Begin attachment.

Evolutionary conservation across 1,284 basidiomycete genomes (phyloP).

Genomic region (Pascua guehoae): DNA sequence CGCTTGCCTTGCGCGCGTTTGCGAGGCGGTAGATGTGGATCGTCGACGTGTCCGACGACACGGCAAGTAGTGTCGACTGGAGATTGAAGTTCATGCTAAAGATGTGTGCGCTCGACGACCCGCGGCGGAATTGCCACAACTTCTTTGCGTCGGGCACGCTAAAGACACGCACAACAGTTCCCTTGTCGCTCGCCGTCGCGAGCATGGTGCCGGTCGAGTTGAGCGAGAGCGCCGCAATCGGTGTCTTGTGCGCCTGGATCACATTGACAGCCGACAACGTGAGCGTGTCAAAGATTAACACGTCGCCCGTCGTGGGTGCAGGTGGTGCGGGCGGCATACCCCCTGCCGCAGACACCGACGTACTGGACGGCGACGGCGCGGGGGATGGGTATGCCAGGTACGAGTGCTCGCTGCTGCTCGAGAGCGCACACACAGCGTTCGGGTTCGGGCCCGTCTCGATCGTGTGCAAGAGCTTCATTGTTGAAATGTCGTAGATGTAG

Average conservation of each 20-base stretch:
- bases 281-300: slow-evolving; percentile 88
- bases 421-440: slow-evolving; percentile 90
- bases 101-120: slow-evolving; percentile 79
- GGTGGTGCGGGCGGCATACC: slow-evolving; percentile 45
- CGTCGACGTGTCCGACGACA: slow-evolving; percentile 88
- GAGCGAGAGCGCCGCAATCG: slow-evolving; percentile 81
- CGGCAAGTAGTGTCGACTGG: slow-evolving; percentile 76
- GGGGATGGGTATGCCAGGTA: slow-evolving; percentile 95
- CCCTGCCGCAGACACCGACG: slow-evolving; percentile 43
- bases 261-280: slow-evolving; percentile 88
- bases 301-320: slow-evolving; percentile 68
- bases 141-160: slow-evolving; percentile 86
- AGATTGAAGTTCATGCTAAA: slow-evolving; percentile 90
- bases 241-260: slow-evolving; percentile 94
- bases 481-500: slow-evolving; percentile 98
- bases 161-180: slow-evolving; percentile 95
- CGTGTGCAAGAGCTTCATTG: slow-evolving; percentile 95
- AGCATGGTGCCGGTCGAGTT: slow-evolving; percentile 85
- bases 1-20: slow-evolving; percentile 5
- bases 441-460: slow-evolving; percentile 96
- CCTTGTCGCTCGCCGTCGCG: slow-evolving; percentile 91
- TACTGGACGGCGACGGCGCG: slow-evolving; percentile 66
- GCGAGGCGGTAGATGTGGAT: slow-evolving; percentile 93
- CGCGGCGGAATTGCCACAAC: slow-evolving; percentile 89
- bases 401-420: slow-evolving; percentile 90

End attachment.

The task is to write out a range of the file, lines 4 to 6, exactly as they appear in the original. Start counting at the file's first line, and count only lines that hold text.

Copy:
- bases 281-300: slow-evolving; percentile 88
- bases 421-440: slow-evolving; percentile 90
- bases 101-120: slow-evolving; percentile 79